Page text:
IMF data to include Australian dollars. Getty
It is often forgotten that central banks are major players in global capital markets. At the last count, monetary authorities held reserves worth $10.5tn, according to International Monetary Fund data.
Most of this stockpile is thought to be invested in “safe” assets, such as government bonds of highly-rated sovereigns and gold. But, while some of the more open monetary authorities, such as the Swiss National Bank, provide some information about the currency composition of their reserves and asset allocation, most of the big reserves holders, located in Asia, don’t.
Not a lot is known about what’s held in central banks’ coffers. This matters because changes in central bank reserve managers’ behaviour can endanger financial stability. Read more
What constitutes success for the world’s one-day yen policy? To minimise “excess volatility and disorderly movements in exchange rates,” if the G7 statement is anything to go by.
But then “volatility” is all a matter of time period. For instance, it has gone up over the one-day time horizon, with the very sharp weakening of the yen since central bank intervention began this morning. “Disorder” gives a little more wiggle room because it is defined by its effects. It might include, for instance, exchange rate movements that lead to a credit crunch. (One wonders, though, whether a rapid weakening of the yen would also have been classed as “disorderly”.)
Some pundits are saying the G7 action is at least partly self-interested. Certainly their participation is likely to cost them: their domestic currencies will appreciate, and the trades themselves are very likely to lose money as the yen eventually rebounds. Perhaps the tumbling Nikkei – and stocks elsewhere following – made these costs seem smaller. Success in these terms has been achieved – for today. American, European and British equities have gained today.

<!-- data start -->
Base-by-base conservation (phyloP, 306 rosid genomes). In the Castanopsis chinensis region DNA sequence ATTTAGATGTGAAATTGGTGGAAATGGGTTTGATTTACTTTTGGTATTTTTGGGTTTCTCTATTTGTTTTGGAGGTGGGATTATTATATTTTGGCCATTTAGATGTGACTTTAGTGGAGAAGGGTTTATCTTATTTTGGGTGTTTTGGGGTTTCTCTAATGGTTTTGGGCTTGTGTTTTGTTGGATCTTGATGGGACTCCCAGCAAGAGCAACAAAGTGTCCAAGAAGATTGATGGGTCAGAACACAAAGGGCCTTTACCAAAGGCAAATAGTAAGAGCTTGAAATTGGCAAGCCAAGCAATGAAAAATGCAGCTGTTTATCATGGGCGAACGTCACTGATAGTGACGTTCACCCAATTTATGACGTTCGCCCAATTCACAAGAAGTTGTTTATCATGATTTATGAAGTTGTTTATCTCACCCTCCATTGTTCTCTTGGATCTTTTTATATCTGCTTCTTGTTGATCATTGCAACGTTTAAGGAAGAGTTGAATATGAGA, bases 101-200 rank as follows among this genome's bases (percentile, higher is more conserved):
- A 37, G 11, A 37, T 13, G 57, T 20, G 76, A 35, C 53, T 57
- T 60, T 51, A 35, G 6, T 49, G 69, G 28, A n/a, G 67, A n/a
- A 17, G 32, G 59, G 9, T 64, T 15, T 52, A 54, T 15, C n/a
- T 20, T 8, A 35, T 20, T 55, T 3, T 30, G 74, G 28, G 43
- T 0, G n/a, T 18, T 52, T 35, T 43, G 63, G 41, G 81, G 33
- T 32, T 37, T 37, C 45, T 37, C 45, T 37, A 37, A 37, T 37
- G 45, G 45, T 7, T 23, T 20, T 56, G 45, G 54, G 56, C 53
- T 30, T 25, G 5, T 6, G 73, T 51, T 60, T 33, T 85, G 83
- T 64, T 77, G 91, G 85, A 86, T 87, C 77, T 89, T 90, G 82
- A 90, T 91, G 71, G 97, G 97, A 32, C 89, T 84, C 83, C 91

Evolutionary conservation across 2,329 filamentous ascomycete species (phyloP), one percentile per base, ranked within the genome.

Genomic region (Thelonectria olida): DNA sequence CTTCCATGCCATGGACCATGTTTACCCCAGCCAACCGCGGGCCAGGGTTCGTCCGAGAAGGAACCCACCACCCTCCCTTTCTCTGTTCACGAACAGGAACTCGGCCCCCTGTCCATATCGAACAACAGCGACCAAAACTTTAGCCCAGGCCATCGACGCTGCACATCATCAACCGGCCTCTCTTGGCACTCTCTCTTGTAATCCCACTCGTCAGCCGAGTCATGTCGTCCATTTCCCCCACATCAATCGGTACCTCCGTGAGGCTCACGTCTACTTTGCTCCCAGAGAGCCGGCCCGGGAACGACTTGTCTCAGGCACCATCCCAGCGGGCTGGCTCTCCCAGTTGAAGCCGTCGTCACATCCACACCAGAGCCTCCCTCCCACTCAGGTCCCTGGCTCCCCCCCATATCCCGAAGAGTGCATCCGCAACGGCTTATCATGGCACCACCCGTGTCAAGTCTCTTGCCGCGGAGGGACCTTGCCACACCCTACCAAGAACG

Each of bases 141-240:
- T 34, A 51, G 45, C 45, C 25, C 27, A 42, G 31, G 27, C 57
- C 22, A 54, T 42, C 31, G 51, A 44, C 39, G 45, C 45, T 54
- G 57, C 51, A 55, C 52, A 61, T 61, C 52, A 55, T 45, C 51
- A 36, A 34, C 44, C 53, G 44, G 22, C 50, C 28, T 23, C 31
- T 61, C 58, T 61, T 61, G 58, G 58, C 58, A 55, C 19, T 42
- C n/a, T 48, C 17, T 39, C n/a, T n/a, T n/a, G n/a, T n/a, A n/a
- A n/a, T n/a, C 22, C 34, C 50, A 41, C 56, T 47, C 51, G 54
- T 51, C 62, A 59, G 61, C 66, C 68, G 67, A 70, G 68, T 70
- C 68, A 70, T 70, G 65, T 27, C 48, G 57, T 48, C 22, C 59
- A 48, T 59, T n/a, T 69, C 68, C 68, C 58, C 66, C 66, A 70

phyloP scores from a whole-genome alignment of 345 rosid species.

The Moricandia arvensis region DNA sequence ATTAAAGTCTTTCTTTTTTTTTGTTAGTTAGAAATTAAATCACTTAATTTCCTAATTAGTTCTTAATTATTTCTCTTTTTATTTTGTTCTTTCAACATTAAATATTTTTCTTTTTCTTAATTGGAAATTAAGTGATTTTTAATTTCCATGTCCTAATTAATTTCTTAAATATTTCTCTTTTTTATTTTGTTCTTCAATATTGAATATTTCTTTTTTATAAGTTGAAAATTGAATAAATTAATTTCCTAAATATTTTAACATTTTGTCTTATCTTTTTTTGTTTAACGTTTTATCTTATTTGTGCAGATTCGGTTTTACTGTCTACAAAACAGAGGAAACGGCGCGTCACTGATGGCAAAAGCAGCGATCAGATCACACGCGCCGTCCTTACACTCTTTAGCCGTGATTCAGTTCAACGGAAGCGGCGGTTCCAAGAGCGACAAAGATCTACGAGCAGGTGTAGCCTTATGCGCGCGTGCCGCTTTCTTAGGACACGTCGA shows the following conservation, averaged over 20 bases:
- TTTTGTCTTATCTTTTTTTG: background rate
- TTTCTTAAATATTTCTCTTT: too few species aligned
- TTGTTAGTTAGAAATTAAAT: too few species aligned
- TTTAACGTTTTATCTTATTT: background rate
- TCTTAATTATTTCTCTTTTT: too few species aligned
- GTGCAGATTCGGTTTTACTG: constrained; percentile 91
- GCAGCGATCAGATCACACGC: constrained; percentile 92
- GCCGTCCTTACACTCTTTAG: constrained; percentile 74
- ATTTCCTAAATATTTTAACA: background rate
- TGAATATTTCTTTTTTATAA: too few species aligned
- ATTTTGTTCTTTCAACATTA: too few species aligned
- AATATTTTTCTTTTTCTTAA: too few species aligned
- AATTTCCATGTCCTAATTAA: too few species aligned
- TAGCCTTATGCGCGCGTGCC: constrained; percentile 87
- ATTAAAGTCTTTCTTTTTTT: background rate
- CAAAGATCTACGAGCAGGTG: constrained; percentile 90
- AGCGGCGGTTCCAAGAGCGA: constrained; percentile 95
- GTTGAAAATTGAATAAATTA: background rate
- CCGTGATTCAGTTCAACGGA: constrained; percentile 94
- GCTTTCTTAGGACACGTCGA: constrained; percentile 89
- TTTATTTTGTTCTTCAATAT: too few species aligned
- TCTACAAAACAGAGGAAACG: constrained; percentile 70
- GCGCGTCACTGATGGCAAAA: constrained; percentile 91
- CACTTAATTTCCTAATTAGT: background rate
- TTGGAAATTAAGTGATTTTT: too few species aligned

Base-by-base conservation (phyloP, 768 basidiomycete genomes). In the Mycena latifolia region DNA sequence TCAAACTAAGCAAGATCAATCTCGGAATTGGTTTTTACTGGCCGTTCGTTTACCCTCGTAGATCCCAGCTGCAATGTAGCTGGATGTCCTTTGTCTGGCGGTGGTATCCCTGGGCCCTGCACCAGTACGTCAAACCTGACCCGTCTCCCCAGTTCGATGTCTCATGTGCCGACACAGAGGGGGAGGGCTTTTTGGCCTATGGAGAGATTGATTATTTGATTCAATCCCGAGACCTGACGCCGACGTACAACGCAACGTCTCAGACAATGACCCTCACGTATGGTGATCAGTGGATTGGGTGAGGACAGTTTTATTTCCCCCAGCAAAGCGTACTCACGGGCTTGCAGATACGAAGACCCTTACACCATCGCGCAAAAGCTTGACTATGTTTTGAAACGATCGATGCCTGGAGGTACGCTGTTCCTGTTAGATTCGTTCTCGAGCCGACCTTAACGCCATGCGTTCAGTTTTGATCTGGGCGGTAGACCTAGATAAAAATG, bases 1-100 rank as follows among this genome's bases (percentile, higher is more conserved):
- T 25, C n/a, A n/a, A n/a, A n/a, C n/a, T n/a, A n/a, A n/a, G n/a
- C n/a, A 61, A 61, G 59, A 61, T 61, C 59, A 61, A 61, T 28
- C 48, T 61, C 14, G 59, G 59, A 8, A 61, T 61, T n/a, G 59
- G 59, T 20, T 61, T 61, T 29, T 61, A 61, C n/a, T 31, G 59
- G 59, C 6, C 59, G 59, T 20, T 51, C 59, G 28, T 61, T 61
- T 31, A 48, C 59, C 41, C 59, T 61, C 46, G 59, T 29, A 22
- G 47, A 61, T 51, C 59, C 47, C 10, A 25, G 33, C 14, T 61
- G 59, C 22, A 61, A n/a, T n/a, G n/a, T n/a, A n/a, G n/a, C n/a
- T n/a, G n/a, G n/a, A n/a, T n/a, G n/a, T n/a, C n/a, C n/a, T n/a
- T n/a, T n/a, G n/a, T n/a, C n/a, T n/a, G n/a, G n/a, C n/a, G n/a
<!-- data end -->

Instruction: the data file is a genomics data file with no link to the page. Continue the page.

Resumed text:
Other commentators suggest the moves are about defeating the speculators. If we could Read more
The Group of Seven industrialised nations have agreed to co-ordinated currency intervention for the first time in a decade to help Japan recover from its devastating earthquake, tsunami and nuclear crisis.
Authorities in Japan, the eurozone, the UK, Canada and the US agreed on Friday to help weaken the yen in a rolling intervention that began at 9am in Tokyo, which immediately pushed the yen down from above Y79 against the US dollar to below Y81. Read more
In an effort to tame inflation, Vietnam has increased both the refinancing and discount rates to 12 per cent. This is a huge increase of 5 percentage points for the discount rate, which was last raised from 6 to 7 per cent in November of last year. (Note: The chart, right, shows only the refinancing rate, which has been raised by a still-large 1 percentage point.) The statement made no mention of the base rate, which has been used as the benchmark and which appears to remain at 9 per cent.
The move comes hot on the heels of a raft of tightening measures last month, including a 2 percentage point rate rise in the refinancing rate and a 1 percentage point rise in the reverse repo rate. Read more
Fighting currency appreciation is an expensive business. It cost the Swiss SFr 21bn ($23bn) before they gave up and let the franc rise. New figures out from the Bank of Israel show it cost them NIS 17.6bn ($4.8bn). The Bank’s overall loss was NIS 17.9, of which 98 per cent can be attributed to exchange rate moves.
Israel’s foreign exchange stockpile has been growing – but the governor says these reserves might prove useful if there is a reversal of capital flows. Israel has been raising rates to contain inflation and dampen the too-buoyant housing market. The governor has called for international rules on foreign exchange markets and capital flows, just as exist currently for trade.
A dramatic reversal of direction occurred in the currency markets today after a central banker spoke of “pre-emptive action” on interest rates.
The euro reversed its fall at lunchtime on Friday, just as Bloomberg news wire published details of an interview with ECB executive board member Lorenzo Bini Smaghi. Read more
The Vietnamese central bank has devalued its currency by about 9.3 per cent, the third devaluation of the dong in a year and the sharpest since at least 1993. Despite high inflation, the State Bank of Vietnam fixed the currency’s reference rate at 20,693 per dollar today versus 18,932 yesterday.
The move is an attempt to address the gap between official and black market exchange rates, which was roughly 8.5 per cent yesterday. A weaker dong will also help exporters and should address the country’s trade deficit.